Dear Critter Chat,

I was at a party last week and on my way out I saw a dog in a car with the windows rolled up. It was hotter than heck that day. I went back to the house and the lady holding the party said the car belonged to one of her guests.  The guy refused to take his dog out of the car, even though my friend said he could bring the dog into the house.  I’m furious with the man and angry with my friend for not making the man leave the party.  Am I making a big deal about nothing?


Dear Steamed,

You are not making a big deal about nothing. In fact, you could–and should–have made a BIGGER deal about this.

Every year dogs suffer–and even die–because their owners don’t realize how blooming hot it gets inside a car. Even on a not-so-warm day. Even with the windows rolled down an inch or two.

Here’s what the California legislature had to say about the issue when it enacted a law making it a crime to leave animals unattended in vehicles under circumstances that could cause suffering, injury, or death:

“Moderately warm temperatures outside can quickly lead to deadly temperatures inside a closed car, for example, within one hour an outside temperature of 72 degrees Fahrenheit can cause unhealthful conditions inside a vehicle that can adversely affect the health, safety, or well-being of an animal.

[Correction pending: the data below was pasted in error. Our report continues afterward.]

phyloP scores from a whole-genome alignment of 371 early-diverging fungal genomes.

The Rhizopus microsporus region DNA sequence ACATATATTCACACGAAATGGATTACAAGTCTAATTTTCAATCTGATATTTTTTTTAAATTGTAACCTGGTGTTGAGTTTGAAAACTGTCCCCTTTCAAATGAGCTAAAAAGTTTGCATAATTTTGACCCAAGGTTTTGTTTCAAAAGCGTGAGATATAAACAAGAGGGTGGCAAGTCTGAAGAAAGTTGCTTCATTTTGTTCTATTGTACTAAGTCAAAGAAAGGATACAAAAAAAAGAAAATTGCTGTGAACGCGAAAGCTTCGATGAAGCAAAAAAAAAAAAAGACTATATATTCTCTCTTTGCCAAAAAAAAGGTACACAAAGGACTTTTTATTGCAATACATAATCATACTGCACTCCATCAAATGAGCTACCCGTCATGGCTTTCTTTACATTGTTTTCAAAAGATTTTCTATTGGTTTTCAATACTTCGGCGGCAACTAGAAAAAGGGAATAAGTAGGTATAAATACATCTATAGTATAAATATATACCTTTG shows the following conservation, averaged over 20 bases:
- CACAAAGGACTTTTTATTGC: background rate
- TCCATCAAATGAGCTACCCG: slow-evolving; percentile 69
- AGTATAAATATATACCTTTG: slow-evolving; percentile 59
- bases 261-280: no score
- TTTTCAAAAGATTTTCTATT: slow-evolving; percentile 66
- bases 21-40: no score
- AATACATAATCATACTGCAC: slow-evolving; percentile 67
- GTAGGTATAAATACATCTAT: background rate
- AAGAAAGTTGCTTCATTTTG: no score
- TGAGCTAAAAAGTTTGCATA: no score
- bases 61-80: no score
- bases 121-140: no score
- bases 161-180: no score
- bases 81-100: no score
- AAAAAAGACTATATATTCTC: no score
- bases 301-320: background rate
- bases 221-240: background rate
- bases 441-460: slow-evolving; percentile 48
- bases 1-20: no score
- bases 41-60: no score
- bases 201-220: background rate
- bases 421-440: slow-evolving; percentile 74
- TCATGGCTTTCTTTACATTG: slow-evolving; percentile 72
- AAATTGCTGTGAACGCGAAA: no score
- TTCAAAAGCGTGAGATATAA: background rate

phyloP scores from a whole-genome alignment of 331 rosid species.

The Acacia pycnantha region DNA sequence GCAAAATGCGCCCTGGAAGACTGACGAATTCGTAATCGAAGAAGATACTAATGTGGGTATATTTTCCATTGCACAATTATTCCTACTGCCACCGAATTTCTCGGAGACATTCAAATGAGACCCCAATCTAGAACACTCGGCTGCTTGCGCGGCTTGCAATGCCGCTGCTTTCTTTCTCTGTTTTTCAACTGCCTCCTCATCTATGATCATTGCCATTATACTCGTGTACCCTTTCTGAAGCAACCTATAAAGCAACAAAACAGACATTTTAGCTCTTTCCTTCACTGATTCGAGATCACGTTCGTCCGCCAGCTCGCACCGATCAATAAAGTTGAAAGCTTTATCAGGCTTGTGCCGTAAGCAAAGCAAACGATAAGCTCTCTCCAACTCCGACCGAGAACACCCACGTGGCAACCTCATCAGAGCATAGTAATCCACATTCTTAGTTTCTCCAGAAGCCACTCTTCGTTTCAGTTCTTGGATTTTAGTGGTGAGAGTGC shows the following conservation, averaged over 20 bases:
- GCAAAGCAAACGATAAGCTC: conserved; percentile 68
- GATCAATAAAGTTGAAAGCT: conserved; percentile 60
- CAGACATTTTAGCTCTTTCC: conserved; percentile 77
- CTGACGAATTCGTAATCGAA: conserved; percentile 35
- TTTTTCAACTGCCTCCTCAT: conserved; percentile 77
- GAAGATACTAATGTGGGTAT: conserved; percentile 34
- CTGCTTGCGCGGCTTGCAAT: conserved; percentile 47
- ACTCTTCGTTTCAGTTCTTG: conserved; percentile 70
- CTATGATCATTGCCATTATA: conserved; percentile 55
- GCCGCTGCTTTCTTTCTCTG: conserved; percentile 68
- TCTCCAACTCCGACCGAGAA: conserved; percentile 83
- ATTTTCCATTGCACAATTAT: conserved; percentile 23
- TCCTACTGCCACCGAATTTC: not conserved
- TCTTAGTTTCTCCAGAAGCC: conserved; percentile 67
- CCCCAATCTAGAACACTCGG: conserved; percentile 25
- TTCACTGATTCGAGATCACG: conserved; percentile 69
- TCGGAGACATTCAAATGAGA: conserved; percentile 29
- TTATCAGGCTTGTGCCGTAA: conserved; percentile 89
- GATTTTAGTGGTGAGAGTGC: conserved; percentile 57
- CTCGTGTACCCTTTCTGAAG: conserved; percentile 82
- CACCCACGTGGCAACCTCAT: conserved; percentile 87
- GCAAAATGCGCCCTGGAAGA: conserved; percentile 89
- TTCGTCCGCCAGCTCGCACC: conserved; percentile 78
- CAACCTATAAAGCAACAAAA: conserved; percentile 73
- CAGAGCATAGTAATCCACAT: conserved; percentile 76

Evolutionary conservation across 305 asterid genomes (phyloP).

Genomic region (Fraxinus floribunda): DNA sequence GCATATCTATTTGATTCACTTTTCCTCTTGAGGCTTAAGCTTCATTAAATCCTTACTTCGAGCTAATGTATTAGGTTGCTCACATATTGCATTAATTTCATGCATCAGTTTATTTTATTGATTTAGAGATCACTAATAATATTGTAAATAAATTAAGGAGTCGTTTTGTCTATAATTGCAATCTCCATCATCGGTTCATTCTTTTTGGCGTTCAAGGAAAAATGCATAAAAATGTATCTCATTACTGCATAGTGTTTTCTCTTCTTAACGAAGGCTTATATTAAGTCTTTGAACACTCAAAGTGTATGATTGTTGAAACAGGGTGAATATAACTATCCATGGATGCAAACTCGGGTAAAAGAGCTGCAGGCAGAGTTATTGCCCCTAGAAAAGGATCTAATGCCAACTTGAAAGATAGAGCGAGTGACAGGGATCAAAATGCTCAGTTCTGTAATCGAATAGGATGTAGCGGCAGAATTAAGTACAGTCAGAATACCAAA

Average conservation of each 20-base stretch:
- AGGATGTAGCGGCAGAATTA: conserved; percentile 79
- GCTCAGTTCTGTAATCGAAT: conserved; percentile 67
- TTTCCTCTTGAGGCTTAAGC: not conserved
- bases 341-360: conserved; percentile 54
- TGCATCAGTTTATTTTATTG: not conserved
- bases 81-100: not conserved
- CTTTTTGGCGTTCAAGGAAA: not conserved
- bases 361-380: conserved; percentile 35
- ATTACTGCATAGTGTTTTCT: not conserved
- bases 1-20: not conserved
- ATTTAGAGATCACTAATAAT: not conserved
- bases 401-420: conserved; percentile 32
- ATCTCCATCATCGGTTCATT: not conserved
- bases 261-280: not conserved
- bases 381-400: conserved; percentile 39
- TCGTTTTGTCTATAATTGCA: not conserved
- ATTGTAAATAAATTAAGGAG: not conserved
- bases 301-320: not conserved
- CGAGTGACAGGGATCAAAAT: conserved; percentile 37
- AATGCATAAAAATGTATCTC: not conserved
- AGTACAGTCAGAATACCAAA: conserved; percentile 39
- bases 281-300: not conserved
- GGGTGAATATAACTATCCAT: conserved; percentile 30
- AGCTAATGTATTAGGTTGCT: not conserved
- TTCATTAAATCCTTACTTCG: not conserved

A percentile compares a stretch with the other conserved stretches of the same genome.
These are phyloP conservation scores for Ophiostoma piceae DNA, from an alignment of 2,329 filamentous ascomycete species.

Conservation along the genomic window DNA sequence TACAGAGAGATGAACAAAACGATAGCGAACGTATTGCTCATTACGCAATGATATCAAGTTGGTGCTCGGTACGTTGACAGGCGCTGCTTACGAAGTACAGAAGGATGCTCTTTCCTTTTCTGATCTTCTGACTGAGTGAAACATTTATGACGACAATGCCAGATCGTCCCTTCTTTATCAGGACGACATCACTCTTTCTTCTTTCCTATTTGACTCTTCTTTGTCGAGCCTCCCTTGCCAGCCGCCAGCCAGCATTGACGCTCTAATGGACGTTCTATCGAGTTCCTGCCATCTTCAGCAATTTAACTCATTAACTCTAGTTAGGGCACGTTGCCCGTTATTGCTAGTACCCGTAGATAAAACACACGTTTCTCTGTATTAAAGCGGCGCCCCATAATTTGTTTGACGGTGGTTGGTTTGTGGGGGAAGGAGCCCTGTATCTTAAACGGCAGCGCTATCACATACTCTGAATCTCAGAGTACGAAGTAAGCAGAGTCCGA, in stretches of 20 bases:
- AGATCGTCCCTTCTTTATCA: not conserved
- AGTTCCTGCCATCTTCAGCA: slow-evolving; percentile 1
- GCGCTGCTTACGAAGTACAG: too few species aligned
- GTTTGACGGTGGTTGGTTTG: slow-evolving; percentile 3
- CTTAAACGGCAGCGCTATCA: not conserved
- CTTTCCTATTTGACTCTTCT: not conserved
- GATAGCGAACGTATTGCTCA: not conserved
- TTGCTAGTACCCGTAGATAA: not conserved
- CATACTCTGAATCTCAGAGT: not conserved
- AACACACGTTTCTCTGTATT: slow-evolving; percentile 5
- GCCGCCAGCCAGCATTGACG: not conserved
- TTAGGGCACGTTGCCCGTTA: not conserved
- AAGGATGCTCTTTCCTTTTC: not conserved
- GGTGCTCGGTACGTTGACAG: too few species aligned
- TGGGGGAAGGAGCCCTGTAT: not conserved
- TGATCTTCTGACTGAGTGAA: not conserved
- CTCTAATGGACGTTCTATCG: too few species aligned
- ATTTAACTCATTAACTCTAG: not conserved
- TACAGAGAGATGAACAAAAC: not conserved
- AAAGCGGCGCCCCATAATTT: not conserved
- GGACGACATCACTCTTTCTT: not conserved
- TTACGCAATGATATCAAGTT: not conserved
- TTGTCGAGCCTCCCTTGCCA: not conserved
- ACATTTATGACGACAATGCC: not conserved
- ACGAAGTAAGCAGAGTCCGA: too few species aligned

With the vehicle windows left slightly open, an outside temperature of 85 degrees can cause a temperature of 102 degrees inside a vehicle within 10 minutes, and 120 degrees within half of an hour. A healthy dog, whose normal body temperature ranges from 101 to 102.5 degrees, can withstand a body temperature of 107 to 108 for only a short time before suffering brain damage or death.”

The fact that this yutz was told he can bring the dog into the house and chose, instead, to leave it in a hot car tells me that he’s long on ego, short on concern for his dog. What you could have done was call animal control if the dog didn’t appear to be in distress and the police if it did.

Critter Chat is a weekly column from attorney Deborah Knaan, who seeks to answer your animal-related questions. Email questions to with subject line CRITTER CHAT.